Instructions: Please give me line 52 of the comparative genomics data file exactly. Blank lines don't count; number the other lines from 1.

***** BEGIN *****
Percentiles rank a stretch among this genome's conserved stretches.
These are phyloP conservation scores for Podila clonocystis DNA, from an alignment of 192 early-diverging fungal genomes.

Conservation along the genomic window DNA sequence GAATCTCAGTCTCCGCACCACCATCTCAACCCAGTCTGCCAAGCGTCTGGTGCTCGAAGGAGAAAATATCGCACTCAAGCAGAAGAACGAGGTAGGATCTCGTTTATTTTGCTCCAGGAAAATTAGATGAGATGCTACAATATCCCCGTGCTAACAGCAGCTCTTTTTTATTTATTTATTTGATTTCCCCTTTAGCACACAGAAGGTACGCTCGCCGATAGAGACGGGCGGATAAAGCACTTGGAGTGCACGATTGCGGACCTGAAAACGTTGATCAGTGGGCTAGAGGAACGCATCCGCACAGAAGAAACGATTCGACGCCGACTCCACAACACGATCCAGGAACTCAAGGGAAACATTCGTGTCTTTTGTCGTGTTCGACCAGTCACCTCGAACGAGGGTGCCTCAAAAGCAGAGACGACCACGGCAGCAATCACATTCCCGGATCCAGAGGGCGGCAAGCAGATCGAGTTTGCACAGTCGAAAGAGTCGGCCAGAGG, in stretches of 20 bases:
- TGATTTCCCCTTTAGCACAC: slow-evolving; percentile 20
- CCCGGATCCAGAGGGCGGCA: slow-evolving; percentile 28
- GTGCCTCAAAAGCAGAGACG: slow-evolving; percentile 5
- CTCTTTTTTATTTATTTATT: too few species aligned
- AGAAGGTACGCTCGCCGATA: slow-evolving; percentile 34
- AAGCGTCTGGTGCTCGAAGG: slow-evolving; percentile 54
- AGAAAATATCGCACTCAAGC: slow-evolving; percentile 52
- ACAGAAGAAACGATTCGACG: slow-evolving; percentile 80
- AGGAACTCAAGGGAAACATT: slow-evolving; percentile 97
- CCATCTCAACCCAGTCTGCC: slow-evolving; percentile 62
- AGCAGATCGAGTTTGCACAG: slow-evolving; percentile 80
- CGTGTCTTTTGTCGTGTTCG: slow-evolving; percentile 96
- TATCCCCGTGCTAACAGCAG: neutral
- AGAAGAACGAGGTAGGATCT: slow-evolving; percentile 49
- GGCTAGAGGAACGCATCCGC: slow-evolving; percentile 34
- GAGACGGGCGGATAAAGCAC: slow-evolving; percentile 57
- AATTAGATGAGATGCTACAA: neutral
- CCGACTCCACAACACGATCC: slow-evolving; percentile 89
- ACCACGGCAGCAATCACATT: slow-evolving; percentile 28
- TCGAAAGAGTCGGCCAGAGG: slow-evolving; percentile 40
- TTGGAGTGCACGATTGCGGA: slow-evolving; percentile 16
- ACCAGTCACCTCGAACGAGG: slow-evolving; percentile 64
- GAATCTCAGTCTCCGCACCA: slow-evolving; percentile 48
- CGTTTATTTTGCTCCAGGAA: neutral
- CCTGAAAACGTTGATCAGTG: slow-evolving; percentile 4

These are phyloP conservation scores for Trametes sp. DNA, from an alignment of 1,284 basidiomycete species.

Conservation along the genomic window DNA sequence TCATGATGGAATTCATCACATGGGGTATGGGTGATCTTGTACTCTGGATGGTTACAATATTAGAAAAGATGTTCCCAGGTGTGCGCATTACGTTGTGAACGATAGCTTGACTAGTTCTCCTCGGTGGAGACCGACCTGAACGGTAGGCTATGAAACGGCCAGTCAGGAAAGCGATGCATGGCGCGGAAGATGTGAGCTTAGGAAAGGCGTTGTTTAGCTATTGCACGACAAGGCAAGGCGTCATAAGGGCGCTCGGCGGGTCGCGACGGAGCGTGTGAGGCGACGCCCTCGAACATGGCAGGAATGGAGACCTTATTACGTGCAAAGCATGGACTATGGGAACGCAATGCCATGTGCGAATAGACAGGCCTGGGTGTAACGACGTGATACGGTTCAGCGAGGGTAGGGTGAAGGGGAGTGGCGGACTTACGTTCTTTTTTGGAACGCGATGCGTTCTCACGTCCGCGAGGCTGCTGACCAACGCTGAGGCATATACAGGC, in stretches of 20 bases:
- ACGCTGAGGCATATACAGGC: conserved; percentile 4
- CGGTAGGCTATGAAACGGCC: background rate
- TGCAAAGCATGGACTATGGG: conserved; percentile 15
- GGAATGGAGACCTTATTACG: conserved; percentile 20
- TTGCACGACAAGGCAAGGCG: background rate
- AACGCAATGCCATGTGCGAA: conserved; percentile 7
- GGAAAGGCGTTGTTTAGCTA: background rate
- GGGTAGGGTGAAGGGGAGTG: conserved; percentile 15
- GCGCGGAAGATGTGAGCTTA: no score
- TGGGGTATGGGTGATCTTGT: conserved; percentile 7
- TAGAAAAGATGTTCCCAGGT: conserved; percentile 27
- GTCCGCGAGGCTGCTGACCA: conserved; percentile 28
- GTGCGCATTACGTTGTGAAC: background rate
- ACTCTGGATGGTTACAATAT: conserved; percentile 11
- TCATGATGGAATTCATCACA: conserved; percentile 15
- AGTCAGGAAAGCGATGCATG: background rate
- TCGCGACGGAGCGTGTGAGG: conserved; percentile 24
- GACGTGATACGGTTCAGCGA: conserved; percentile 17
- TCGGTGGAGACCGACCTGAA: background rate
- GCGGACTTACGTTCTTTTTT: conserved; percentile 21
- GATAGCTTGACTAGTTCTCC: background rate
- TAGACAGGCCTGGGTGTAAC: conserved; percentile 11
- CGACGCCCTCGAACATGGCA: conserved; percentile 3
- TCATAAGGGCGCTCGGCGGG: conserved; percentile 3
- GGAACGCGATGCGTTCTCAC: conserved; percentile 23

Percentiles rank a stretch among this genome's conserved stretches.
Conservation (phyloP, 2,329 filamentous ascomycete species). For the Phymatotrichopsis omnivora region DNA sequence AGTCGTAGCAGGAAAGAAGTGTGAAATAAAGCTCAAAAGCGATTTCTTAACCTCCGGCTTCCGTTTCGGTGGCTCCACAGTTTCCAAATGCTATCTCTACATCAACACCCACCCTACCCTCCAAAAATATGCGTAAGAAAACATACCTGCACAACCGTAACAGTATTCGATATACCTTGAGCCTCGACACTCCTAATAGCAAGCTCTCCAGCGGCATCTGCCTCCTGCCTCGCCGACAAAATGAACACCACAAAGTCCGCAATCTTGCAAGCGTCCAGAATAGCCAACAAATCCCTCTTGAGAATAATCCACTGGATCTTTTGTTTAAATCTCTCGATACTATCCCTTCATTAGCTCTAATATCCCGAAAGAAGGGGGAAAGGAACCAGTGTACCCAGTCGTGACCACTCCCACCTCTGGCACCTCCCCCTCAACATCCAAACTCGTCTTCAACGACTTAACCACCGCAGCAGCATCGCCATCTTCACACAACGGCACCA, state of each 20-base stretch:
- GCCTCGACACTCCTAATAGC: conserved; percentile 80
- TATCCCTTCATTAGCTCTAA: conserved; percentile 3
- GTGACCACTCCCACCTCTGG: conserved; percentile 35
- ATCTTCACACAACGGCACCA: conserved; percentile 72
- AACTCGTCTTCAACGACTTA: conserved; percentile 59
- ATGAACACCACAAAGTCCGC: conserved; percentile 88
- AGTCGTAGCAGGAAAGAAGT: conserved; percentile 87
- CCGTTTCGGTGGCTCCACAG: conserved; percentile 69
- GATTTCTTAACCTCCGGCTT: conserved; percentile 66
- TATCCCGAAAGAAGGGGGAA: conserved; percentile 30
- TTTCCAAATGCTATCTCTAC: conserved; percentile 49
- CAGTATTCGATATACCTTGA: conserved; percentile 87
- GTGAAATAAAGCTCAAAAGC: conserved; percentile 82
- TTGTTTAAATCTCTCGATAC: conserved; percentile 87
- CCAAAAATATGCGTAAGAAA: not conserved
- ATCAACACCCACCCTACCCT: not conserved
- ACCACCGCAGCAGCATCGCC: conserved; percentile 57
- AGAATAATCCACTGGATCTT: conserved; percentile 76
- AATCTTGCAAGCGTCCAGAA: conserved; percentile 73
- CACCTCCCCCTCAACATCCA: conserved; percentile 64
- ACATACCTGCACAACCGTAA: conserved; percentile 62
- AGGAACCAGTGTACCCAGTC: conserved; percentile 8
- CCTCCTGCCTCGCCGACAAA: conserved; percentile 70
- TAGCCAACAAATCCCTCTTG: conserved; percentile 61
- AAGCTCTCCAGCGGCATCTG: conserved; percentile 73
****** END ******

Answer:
- TAGACAGGCCTGGGTGTAAC: conserved; percentile 11